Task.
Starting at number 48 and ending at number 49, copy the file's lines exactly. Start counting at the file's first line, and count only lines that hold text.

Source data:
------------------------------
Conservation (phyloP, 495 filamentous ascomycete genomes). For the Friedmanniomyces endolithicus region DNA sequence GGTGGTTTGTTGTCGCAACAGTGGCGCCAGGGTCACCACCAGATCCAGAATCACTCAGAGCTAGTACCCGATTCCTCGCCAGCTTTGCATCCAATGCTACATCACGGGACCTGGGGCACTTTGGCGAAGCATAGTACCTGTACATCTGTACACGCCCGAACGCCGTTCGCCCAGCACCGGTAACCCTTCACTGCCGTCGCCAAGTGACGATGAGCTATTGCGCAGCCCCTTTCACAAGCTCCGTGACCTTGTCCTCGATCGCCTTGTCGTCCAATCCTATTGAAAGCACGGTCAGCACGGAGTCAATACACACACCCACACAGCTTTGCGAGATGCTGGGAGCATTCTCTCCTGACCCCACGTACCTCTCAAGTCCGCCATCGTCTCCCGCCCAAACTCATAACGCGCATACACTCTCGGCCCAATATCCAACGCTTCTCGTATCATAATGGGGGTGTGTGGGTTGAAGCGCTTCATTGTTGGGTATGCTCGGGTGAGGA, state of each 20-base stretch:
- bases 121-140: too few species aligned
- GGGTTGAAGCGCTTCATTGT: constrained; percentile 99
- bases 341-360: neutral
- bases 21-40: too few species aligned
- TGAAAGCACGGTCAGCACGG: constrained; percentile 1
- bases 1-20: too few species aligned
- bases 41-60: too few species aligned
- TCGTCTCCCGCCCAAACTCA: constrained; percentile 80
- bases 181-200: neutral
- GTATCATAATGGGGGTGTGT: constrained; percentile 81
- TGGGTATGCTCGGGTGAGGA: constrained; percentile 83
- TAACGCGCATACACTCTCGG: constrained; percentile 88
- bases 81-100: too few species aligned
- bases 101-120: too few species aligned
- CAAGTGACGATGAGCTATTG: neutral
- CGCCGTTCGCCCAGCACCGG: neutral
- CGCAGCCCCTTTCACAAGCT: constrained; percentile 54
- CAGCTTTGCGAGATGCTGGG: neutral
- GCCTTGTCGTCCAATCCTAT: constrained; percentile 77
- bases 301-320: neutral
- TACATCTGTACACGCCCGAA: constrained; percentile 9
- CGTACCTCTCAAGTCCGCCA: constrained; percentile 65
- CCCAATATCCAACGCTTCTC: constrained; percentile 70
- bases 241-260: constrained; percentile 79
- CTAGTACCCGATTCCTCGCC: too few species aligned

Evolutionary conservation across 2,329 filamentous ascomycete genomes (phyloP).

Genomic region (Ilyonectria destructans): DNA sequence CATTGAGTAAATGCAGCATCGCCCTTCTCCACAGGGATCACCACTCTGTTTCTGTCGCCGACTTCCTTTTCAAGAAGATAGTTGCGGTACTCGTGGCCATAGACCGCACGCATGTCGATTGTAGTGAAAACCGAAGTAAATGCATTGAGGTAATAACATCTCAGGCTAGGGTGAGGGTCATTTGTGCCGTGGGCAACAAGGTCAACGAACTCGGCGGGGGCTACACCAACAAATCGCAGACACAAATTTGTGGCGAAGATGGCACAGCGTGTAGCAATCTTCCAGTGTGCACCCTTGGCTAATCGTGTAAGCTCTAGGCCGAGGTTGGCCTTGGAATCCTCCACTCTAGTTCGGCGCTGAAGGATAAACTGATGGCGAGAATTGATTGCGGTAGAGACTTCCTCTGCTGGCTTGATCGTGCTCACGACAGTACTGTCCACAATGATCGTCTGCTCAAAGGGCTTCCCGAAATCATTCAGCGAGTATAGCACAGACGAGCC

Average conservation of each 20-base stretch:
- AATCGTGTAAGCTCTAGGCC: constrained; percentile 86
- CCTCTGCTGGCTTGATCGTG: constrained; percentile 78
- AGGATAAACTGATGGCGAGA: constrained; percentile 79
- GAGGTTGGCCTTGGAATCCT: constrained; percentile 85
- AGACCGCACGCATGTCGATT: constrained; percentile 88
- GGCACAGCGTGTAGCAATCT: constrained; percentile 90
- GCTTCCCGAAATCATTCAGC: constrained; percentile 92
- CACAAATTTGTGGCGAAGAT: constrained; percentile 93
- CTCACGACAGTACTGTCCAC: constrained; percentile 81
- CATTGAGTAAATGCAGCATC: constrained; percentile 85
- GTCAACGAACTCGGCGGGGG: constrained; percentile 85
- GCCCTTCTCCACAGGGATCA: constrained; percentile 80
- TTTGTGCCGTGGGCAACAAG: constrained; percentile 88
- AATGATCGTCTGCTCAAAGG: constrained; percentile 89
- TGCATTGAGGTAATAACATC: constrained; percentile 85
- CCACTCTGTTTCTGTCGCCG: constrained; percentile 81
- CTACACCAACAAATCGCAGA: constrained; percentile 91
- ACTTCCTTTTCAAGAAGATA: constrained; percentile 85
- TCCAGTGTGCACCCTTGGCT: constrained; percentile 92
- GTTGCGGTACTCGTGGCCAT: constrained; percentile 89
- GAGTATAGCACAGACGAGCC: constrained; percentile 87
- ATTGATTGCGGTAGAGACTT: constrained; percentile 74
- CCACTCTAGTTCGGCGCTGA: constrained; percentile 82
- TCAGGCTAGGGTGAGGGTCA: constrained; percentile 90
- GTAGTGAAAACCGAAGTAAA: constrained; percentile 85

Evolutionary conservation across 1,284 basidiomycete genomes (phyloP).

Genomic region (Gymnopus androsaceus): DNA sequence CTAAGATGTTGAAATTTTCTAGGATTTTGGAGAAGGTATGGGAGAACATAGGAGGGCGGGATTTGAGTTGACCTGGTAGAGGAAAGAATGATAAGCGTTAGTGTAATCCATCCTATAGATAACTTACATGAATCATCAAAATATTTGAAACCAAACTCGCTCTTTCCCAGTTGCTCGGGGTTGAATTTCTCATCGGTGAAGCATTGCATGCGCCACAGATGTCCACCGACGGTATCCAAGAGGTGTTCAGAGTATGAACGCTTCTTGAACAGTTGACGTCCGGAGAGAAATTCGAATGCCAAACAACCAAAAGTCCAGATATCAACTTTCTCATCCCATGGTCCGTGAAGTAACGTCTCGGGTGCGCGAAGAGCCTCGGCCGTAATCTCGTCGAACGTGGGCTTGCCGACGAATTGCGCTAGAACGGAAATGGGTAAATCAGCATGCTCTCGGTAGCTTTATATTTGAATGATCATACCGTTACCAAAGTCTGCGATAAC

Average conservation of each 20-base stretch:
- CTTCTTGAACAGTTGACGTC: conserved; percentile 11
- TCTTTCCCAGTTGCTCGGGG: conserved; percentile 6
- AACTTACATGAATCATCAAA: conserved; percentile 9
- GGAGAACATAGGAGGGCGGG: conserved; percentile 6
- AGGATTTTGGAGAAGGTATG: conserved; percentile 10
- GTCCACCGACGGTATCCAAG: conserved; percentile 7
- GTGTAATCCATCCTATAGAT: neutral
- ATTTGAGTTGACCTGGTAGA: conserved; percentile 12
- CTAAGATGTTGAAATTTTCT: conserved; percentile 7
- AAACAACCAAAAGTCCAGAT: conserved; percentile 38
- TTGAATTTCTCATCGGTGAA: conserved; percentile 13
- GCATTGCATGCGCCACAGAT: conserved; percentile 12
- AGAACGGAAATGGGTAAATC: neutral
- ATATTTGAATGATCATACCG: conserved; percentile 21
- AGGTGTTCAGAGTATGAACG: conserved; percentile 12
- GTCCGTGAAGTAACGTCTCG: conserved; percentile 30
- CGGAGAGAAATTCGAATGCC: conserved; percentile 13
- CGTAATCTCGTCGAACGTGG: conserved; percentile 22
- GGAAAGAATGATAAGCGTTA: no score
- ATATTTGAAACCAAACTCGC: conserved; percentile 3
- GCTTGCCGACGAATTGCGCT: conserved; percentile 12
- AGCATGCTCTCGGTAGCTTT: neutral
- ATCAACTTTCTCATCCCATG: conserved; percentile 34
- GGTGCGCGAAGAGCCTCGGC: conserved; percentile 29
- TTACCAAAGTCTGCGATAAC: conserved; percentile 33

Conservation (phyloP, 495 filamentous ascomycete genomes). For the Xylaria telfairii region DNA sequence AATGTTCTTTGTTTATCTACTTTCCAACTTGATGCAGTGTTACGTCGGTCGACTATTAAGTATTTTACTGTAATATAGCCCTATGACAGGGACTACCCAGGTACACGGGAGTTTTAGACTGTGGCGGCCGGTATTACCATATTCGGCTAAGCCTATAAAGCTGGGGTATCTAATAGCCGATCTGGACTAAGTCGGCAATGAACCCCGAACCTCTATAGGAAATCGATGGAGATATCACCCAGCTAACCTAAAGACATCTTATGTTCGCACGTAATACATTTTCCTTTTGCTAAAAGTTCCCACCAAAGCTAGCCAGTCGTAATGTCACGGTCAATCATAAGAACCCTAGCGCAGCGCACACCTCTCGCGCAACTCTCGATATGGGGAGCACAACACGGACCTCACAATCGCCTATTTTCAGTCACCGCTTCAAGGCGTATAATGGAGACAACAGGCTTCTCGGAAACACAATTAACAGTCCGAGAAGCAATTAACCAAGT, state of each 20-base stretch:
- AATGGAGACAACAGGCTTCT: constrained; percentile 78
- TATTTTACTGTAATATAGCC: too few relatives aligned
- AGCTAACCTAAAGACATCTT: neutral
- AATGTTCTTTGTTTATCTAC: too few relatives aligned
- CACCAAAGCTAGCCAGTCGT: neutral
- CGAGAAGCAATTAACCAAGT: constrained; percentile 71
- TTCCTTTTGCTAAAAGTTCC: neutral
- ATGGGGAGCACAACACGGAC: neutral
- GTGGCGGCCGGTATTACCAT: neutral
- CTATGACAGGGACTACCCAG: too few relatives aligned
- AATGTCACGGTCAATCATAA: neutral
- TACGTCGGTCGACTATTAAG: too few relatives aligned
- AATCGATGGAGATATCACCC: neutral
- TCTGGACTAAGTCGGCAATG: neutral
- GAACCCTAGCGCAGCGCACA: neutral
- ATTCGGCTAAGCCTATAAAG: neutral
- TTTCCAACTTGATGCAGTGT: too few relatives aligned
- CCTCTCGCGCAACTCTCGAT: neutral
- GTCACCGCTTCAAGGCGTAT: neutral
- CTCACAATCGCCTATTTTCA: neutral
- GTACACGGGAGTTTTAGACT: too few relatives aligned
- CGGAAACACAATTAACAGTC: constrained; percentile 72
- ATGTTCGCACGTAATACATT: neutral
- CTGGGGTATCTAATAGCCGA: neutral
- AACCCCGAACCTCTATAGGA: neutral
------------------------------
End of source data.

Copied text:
- TCCAGTGTGCACCCTTGGCT: constrained; percentile 92
- GTTGCGGTACTCGTGGCCAT: constrained; percentile 89